Drought and Public Health: A Roadmap for Advancing Engagement and Preparedness
Drought is one of the costliest and deadliest climate-related disasters in the United States, necessitating public health engagement at a national level. Although drought is not typically thought of as a health hazard, the pathways to human health outcomes are prevalent and numerous. To better understand these pathways, and actions that could be taken to reduce health impacts associated with drought, NOAA’s National Integrated Drought Information System (NIDIS) supported the first comprehensive assessment of drought and health.
One national summit and five regional workshops on the topic of drought and health were held between 2019–2022 to meet these objectives. To supplement the information shared during the regional workshops, and in response to delays in the regional in-person workshops caused by the COVID-19 pandemic, one-on-one interviews were also conducted with state health departments across the United States.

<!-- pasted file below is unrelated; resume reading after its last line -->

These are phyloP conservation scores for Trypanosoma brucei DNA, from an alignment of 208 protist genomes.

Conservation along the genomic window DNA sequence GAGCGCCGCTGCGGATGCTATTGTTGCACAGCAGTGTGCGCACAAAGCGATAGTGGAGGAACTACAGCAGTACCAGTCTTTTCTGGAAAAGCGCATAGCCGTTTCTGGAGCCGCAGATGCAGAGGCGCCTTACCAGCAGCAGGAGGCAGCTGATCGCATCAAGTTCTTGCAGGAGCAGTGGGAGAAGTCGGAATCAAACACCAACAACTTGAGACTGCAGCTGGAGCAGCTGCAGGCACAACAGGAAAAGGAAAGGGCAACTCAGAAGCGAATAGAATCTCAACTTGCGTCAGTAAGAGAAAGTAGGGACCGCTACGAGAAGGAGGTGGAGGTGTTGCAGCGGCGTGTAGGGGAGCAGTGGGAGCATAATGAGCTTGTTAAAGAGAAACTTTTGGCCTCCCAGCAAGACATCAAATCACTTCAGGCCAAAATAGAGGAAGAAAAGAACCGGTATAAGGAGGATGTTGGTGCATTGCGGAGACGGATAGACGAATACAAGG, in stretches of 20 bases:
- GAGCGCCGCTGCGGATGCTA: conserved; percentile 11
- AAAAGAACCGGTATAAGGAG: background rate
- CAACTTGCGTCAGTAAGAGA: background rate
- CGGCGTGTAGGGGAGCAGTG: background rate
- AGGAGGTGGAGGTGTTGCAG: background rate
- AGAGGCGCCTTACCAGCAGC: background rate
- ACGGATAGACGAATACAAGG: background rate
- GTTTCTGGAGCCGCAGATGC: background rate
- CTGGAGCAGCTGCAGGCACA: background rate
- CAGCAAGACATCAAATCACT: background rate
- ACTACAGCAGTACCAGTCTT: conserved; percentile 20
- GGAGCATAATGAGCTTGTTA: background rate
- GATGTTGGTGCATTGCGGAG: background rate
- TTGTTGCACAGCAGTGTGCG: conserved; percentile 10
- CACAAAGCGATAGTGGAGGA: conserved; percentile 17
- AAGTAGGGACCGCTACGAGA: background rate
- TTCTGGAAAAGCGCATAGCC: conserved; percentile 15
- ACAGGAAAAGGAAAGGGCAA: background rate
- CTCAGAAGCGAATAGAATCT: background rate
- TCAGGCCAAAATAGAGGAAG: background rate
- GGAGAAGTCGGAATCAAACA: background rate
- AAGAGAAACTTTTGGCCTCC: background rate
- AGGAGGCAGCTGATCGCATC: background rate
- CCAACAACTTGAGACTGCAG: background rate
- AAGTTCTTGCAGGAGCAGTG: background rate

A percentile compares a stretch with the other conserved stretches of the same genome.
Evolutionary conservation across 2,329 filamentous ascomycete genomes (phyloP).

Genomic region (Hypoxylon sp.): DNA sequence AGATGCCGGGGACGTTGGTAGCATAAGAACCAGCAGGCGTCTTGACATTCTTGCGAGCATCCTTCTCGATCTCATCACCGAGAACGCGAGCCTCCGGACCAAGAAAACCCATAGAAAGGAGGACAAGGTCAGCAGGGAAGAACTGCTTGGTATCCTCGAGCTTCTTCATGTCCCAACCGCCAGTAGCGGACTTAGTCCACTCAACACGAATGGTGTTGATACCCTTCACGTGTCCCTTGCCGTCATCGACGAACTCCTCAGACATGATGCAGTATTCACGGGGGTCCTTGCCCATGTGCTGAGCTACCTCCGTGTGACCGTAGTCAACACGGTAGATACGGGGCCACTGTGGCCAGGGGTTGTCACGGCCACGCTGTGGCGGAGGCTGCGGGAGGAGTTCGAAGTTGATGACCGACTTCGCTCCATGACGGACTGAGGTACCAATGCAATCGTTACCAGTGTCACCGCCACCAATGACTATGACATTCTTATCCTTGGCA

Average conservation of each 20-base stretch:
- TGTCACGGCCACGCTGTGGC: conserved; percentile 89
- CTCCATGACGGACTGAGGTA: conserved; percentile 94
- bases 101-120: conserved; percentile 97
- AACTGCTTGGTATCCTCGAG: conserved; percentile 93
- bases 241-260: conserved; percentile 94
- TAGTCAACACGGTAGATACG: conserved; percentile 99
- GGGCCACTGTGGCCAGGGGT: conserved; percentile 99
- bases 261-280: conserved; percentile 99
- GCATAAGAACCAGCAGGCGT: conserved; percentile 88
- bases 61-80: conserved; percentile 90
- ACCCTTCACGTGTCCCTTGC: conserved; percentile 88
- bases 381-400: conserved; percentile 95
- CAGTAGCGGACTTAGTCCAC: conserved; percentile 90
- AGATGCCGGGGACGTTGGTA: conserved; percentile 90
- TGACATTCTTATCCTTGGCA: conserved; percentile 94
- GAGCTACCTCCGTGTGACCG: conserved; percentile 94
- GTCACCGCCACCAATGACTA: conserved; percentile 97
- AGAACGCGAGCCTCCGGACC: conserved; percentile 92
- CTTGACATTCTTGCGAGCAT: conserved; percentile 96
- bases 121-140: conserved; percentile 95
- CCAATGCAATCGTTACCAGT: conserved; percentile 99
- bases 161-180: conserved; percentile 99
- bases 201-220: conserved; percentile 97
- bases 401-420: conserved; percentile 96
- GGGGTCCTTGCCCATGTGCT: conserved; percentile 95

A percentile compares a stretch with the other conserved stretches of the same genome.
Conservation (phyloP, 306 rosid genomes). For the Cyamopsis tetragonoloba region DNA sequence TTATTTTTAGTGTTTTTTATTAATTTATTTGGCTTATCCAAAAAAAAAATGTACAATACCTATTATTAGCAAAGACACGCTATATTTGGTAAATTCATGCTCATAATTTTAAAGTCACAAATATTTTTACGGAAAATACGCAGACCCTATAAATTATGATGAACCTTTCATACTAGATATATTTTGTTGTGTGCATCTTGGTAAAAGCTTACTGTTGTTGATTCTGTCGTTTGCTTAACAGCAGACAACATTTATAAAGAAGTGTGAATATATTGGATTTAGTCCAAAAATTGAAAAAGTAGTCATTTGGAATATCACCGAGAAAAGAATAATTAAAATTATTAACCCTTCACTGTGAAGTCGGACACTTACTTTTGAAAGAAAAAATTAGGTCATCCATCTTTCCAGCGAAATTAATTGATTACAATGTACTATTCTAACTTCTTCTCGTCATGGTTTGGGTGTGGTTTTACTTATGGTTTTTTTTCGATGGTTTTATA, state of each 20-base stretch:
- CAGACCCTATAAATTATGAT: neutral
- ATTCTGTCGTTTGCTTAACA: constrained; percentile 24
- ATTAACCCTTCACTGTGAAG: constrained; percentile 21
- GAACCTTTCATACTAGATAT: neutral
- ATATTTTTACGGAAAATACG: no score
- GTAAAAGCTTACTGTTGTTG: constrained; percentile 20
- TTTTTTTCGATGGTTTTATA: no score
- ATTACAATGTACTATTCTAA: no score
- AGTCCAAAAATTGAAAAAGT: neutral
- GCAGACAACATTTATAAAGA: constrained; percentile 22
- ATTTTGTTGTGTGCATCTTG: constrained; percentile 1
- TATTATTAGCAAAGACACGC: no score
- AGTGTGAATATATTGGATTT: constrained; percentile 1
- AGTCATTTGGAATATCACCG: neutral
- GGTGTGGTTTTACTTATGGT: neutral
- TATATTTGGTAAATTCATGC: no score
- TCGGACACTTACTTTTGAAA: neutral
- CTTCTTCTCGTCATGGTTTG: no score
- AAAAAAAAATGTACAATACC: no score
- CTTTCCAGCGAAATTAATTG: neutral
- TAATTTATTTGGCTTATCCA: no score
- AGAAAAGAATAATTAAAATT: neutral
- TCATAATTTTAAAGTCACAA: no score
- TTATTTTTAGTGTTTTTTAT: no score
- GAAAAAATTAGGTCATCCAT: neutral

This report, Drought and Public Health: A Roadmap for Advancing Engagement and Preparedness, represents the culmination of knowledge gathering from those events and interviews, and provides insights into the connection between drought events and human health impacts with specific examples, and an overview of the principles of public health and engagement. In addition, this report provides a list of key opportunities and recommended actions to advance drought and public health engagement and preparedness based upon extensive dialogue and feedback from academic and practitioner communities across drought and public health disciplines.
This report is intended to inform and direct future efforts and investments in drought and public health by Federal, state, and local agencies, with the goal of mitigating the public health impacts of drought events.